HomeBusinessYellen Pitches Russian-Oil Price Cap to Chinese Counterpart

Yellen Pitches Russian-Oil Price Cap to Chinese Counterpart


TOKYO—Treasury Secretary

Janet Yellen

discussed the possibility of placing a cap on the price of Russian oil during a virtual meeting with Chinese Vice Premier Liu He, in one of the first signs of American efforts to pitch China on a plan to limit Russia’s revenue from oil sales.

Ms. Yellen said she and her Chinese counterpart would continue working on the idea, in an interview with The Wall Street Journal in Tokyo, the beginning stop in her first trip to Asia as Treasury secretary. Ms. Yellen and Mr. Liu spoke last week, but their discussions on the price cap plan weren’t previously known.

“They listened and were prepared to have further discussions with us about it,” Ms. Yellen said.

China along with India are two critical targets in Ms. Yellen’s quest to create a cap on the price of Russian oil. Both countries continue to purchase large amounts of Russian oil and have refrained from joining Western efforts to sanction Russia after its invasion of Ukraine, with China earlier this year signing a broad cooperation agreement with Russia.

The U.S. is seeking to leverage Western control of insurance and financing of oil shipments to effectively dictate the price at which China and India, as well as other countries, can buy oil from Russia. Ms. Yellen is expected to meet with Indian Finance Minister

Nirmala Sitharaman

on the sidelines of the meeting of the finance ministers of Group of 20 major economies in Bali, Indonesia, later this week, according to a senior Treasury official.

Ms. Yellen said in the interview she would prefer to see countries purchasing Russian oil to set up their own domestic policies that would conform with the price cap. Barring that, though, she said many countries would ultimately have little choice but to accept the lower price.

“It makes it easier if at least they put a price cap in place,” she said. “But even if they don’t, this sanction will apply to Western banks and insurance companies that they’re going to be dealing with, and so they’re going to be affected by it. But it doesn’t hurt them. It helps them.”

Under the design Ms. Yellen and officials in the Group of Seven allies are exploring, tankers carrying Russian oil anywhere in the world could only receive financing and insurance from U.S., U.K. and European Union institutions if the sales price of the oil falls under the cap.

Much of the world’s maritime insurance industry is based in the EU and U.K., and proponents believe purchasers would likely not be able to receive necessary insurance and financial backing without complying with the cap. The proposal is seeking to create a carve-out from a total ban on insuring shipments of Russian oil that the EU is set to put into place later this year.

Russia is earning billions in hard currency from its oil sales around the world as it wages war on Ukraine, spurring Western officials to try to crimp the revenue stream and weaken Russia’s ability to finance its war. Many Western countries have moved themselves to ban imports of Russian oil.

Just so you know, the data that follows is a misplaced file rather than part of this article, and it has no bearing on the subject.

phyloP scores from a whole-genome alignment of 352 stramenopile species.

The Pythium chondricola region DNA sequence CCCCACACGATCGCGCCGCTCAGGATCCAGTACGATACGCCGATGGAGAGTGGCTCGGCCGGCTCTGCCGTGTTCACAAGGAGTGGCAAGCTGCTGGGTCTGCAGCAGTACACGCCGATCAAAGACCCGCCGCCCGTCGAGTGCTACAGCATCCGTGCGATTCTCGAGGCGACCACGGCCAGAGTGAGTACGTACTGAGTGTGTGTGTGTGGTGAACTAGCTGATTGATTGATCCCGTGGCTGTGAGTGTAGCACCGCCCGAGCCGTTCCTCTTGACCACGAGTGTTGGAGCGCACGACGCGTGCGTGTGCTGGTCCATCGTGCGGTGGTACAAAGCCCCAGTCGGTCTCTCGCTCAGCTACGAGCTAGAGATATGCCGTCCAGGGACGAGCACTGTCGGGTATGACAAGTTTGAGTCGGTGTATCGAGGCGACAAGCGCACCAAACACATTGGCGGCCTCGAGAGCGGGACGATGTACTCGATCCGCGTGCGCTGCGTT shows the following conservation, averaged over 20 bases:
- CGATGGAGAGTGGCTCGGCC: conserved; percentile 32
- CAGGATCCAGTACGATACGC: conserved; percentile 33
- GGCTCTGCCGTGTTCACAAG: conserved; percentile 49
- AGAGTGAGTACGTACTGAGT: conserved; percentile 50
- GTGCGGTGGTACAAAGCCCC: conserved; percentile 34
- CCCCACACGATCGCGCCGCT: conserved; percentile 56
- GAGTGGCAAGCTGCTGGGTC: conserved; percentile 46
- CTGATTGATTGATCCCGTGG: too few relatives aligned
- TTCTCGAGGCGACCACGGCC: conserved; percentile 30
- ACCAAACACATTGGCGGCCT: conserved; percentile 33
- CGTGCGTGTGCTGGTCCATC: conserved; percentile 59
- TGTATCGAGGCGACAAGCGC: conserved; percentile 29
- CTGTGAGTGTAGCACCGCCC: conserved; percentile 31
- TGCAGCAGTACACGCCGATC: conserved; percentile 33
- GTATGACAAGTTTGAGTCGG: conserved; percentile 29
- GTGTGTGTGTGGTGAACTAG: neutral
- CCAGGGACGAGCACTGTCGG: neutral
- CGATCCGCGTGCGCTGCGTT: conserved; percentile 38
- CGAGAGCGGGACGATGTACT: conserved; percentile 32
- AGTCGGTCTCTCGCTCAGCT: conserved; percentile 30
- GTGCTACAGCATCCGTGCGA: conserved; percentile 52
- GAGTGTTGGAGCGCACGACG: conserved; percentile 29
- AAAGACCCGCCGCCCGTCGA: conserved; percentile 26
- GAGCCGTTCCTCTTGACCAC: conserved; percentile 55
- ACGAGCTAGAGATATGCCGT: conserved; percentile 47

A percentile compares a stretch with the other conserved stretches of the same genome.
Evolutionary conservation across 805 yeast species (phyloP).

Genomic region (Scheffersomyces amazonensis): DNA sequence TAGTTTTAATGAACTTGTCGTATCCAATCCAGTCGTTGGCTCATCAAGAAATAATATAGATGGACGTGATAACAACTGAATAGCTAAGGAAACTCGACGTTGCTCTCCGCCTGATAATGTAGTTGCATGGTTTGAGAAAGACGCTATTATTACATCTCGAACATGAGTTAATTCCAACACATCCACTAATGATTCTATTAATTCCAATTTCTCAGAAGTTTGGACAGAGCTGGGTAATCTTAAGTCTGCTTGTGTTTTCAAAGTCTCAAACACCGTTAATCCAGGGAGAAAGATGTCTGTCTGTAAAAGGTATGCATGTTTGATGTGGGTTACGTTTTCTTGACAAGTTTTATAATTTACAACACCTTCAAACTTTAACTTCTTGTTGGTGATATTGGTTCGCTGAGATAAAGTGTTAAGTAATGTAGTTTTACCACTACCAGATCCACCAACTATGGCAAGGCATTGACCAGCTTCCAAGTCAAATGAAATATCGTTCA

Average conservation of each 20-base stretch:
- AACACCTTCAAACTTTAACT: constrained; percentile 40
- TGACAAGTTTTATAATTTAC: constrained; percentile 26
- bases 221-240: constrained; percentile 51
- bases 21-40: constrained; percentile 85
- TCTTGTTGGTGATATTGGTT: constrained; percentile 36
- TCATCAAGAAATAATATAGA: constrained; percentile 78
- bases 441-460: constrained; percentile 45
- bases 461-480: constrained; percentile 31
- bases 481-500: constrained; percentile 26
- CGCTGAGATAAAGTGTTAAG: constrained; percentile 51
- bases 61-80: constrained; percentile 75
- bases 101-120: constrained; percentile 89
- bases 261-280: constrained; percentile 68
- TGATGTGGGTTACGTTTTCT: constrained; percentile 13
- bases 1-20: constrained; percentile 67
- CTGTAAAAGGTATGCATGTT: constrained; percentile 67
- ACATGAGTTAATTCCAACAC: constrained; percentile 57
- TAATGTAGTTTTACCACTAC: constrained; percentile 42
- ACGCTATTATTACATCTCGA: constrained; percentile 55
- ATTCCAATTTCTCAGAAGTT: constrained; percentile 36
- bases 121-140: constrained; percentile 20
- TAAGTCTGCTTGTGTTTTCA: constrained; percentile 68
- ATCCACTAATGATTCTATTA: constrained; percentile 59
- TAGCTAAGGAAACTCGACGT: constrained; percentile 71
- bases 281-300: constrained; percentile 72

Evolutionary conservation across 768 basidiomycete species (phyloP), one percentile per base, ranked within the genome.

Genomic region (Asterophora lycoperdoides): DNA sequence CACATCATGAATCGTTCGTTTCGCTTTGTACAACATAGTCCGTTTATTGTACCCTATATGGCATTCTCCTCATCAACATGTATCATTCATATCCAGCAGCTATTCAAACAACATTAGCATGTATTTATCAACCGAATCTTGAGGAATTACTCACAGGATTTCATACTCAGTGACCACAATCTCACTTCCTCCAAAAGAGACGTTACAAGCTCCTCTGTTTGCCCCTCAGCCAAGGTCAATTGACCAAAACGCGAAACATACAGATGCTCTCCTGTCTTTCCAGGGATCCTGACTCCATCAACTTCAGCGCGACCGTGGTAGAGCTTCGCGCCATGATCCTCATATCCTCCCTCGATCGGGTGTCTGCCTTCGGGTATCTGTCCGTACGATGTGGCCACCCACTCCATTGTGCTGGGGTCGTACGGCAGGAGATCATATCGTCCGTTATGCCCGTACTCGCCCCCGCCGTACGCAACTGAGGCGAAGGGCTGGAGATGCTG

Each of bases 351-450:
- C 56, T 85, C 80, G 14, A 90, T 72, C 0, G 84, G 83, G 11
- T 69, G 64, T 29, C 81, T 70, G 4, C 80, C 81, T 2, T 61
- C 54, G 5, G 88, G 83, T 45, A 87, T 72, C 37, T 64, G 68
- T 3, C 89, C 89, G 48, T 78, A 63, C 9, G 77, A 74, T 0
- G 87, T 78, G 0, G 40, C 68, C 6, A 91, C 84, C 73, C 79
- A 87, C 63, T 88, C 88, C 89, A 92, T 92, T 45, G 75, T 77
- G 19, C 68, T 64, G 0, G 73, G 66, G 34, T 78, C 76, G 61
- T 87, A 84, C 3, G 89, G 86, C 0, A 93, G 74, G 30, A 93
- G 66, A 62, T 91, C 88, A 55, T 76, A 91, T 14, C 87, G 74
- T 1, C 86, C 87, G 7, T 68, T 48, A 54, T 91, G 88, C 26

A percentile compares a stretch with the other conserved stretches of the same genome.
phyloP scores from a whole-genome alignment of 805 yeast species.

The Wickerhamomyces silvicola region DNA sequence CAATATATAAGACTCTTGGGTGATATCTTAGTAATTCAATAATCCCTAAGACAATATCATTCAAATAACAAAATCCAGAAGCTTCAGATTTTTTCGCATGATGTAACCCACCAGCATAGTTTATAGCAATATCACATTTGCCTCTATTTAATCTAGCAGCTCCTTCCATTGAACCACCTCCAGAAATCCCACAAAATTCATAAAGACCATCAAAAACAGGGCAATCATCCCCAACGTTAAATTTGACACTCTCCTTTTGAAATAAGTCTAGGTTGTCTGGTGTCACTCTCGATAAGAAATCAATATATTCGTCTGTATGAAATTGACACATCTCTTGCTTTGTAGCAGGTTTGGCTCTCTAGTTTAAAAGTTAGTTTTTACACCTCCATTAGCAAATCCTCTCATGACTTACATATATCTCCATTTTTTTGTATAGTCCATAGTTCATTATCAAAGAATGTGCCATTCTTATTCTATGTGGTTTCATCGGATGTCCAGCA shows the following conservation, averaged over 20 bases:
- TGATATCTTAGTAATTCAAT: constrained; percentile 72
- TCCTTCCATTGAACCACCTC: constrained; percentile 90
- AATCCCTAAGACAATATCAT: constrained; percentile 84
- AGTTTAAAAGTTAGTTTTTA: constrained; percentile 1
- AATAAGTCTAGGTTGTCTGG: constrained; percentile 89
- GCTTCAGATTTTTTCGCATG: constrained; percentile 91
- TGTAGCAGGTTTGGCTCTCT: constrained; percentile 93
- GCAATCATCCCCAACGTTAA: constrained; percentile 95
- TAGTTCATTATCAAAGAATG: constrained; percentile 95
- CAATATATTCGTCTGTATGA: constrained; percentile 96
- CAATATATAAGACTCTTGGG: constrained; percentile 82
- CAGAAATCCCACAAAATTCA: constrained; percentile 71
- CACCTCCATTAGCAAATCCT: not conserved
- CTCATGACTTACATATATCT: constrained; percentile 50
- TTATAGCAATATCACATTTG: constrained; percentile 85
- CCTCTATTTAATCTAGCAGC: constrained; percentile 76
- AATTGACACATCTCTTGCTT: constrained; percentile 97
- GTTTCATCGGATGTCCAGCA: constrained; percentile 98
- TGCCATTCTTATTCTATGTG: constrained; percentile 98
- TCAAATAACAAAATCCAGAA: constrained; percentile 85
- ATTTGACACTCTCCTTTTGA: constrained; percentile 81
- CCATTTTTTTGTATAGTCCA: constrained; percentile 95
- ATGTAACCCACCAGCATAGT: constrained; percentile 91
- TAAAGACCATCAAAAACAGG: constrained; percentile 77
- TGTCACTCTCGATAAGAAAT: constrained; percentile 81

At the same time, officials are trying to head off any additional spikes in global energy prices as inflation runs at the highest rate in decades. Without a carve-out for the price cap, the Treasury Department believes the EU’s insurance ban could take millions of barrels of Russian oil off the global market and significantly raise already high energy prices around the world.

Ms. Yellen earlier this week told reporters in Tokyo that officials haven’t yet settled on the price for the cap. She said that Russia had in the past based its budget on an oil price at around $40 a barrel, though she said that wasn’t necessarily the number allies would settle on. Oil began trading at roughly $96 a barrel Wednesday, and Russian oil is already selling at a discount compared with global benchmarks.

Some observers have questioned whether Russia would continue to sell oil at a capped price set by the U.S. and its allies. Ms. Yellen, who said she hasn’t communicated with Russian officials about the plan, said ceasing oil sales would force Russia to shut-in its own oil wells and permanently reduce its production capacity.

“We have heard some concern about the possibility that Russia would simply stop producing. I would say that it doesn’t really make a lot of sense as a Russian response,” she told reporters. “We would expect to set the price cap at a level that would clearly be profitable for Russia to continue to produce.”

The U.S. is also exploring combining the price cap with a tariff on Russian oil purchases, according to a senior Treasury official. Countries that allow the purchase of Russian oil under the capped price could set a tariff that effectively raises the price back to roughly the global benchmark, generating revenue for the importing country’s government rather than allowing companies purchasing the oil to reap profits, according to the official.

“I personally would see some advantages, I mean getting cheap Russian oil that you’re buying at a price below the market, there’s a surplus in that,” Ms. Yellen said in the interview. “Most people are buying at the world price. We will discuss with countries, there are countries that might want to capture that surplus.”

Advancing the price cap is the focus of Ms. Yellen’s trip to Japan, Indonesia and South Korea. She discussed the idea with Japanese Finance Minister

Shunichi Suzuki

in Tokyo on Tuesday, and she is expected to hold bilateral meetings with officials from Indonesia and Saudi Arabia while at the G-20 meeting, according to the senior Treasury official, before discussing the idea with South Korean officials in Seoul.

Write to Andrew Duehren at [email protected]

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